One of the great features about GMail is that it checks for new email regularly (several times a minute) so as long as you stay logged on, you can get regular email updates. Of course, as long as you stay logged on, Google can track all of your online activities connected to its services, which include searches run on its search engine. Not only do they have information about all of your emails, they also know what searches you run and what results you choose.

Being able to scan your email (as they do for the purposes of displaying Google Ads) doesn’t only give them information about what topics you discuss, they also know with whom. They can develop very nice maps of people’s networks. Now that they have launched Google Talk they will also know which of your email contacts are strong enough that you also tend to contact them through chat (assuming you are using Google Talk for IMing). They will have more data on which to draw for a network map of your connections. And since the use of Google Talk requires a Google Account from both users, they can construct network maps of those people as well. So your network map is not just at one degree.

Of course, Google is not the only player in town. This is a good thing since at some point all of this tracking can get potentially disconcerting from a privacy point of view. Yahoo!, MSN and AOL remain major players. Yahoo! has been rolling out new products constantly as well and they have been buying up all sorts of popular services (e.g. Flickr, which has already been merged with people’s Yahoo accounts). Many many people continue to use the various services of these other companies. In fact, during my trip in the past few weeks, I saw and heard numerous people use and refer to all sorts of non-Google products (e.g. the continued prevalence of Hotmail, Yahoo! Mail, Mapquest, AIM, etc.). Of course, my observations are based on anecdotal evidence, but that helps at times just so you don’t think everyone else’s actions mirror your own.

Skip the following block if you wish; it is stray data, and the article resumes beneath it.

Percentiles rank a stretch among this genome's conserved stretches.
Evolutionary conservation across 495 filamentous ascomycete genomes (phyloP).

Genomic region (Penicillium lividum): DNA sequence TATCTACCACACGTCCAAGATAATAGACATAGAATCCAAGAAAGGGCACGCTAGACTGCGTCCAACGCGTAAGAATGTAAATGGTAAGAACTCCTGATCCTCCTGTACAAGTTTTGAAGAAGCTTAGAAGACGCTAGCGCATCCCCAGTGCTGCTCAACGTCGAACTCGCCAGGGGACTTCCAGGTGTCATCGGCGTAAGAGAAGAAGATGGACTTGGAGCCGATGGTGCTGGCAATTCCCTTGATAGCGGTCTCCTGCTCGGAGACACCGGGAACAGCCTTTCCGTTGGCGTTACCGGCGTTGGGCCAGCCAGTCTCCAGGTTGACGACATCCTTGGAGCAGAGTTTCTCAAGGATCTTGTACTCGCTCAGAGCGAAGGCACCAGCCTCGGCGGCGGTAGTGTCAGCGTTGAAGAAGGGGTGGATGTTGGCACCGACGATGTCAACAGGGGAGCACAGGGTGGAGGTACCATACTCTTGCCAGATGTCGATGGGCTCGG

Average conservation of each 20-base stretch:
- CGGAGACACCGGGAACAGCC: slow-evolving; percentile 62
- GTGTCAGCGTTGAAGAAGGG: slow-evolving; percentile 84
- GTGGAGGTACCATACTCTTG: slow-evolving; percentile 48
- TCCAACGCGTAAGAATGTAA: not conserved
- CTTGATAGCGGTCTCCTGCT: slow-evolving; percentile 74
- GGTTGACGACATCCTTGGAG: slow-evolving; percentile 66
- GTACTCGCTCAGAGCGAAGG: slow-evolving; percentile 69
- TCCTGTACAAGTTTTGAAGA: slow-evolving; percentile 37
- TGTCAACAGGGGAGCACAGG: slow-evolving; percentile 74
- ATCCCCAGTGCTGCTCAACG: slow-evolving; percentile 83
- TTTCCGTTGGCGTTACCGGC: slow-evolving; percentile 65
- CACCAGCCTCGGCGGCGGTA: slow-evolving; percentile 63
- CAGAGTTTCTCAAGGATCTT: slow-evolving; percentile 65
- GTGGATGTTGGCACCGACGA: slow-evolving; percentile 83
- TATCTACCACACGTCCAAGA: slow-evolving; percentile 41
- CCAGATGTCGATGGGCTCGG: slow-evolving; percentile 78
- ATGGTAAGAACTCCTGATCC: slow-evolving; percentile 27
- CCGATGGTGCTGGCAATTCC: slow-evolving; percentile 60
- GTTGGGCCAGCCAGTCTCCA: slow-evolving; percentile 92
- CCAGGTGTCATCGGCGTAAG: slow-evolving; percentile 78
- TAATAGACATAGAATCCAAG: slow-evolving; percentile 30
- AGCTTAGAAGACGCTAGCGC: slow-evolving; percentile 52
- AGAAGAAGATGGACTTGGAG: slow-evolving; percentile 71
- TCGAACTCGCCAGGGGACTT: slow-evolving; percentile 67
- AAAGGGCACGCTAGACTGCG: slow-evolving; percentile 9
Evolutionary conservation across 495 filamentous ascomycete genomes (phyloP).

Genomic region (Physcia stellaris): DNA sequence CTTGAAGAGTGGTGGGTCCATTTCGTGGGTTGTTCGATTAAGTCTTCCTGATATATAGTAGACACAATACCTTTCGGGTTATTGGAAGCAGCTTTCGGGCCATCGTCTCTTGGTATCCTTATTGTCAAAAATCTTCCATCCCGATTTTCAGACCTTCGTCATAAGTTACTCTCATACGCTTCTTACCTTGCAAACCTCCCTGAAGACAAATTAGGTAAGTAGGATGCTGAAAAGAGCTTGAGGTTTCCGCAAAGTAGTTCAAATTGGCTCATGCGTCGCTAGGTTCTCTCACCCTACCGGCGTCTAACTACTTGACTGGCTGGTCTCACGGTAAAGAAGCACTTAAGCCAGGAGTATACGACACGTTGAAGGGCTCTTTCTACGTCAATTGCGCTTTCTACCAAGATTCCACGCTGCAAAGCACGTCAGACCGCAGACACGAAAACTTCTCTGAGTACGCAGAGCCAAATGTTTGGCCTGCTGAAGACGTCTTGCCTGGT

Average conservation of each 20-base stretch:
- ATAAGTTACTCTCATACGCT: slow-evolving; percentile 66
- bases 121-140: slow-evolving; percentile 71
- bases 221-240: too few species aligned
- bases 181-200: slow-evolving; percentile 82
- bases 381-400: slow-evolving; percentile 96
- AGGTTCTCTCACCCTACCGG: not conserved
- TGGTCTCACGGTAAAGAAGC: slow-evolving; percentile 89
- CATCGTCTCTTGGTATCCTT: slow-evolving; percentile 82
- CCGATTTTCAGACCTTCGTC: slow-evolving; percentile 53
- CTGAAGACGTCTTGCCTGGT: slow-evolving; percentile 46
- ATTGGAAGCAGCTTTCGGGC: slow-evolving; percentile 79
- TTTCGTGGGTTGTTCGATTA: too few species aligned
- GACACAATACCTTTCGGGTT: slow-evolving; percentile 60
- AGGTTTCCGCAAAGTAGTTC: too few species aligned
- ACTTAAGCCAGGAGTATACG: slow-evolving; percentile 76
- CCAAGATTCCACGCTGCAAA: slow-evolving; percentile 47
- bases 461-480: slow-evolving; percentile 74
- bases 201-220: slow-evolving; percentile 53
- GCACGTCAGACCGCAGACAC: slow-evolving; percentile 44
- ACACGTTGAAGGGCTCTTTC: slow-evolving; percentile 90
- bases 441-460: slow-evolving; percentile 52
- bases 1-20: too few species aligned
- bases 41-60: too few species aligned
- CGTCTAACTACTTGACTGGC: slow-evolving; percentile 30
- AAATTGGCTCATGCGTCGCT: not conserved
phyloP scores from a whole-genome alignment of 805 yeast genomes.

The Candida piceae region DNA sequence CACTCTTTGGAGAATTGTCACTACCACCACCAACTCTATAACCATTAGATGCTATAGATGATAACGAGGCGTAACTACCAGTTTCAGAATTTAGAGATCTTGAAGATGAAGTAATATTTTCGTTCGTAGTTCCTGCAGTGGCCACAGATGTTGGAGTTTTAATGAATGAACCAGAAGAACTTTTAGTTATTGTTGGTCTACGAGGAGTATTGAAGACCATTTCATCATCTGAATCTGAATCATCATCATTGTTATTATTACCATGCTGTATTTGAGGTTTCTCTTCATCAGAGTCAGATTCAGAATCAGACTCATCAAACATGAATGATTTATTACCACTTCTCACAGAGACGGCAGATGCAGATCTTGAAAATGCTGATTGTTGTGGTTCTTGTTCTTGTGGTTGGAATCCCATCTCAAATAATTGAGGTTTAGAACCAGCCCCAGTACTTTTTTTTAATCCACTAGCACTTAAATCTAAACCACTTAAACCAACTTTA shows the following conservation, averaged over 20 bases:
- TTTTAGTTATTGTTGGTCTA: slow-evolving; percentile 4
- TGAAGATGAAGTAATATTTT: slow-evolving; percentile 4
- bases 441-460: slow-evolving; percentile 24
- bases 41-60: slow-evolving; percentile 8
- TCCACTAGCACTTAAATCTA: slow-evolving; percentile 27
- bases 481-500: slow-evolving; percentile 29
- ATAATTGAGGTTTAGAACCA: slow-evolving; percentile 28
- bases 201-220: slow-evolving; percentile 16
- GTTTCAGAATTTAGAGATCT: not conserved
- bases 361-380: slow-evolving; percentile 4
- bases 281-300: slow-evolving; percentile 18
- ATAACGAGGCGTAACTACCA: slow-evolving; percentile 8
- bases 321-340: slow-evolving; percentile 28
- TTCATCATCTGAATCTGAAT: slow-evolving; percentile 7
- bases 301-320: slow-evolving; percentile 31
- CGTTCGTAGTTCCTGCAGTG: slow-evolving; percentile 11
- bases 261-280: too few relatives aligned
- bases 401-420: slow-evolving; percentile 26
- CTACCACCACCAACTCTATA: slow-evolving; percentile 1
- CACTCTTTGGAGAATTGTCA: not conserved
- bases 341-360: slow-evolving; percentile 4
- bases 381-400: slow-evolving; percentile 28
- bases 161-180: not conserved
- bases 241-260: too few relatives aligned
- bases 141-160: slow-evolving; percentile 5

Much of Google’s financial success is attributed to its ad program. However, this has started to encounter problems recently due to click fraud. You will also notice that Web site owners’ desperate attempts at getting people to click on Google ads is leading to some very opaque placement of ads. That is, it is not at all clear that you are clicking on an ad. One example is this site where the user may think that the links below the four pictures on the top of the page have something to do with the images, but that’s a wrong assumption. This may lead to more initial clicks, but long term users may get weary and although they may continue to click through to a list of results, they won’t take the extra step to click on anything on the list of results.

In the meantime, Yahoo’s ad program is gaining prominence. Not only have several big sites switched to it (e.g. CNN, The Washington Post), but they are now also targeting smaller content providers. Who is to say AOL Time Warner won’t come out with its own such service as well? And Microsoft has already announced that it will be moving into this space soon.

Given all these recent developments, it makes sense for Google to focus on more than just search. Or even if search remains its main source of revenue, it makes sense for it to develop super detailed profiles of its users. It helps advertisers to have as much information about the audience as possible and the profiles generated through the use of Google’s web of services will offer immense details about many of its users.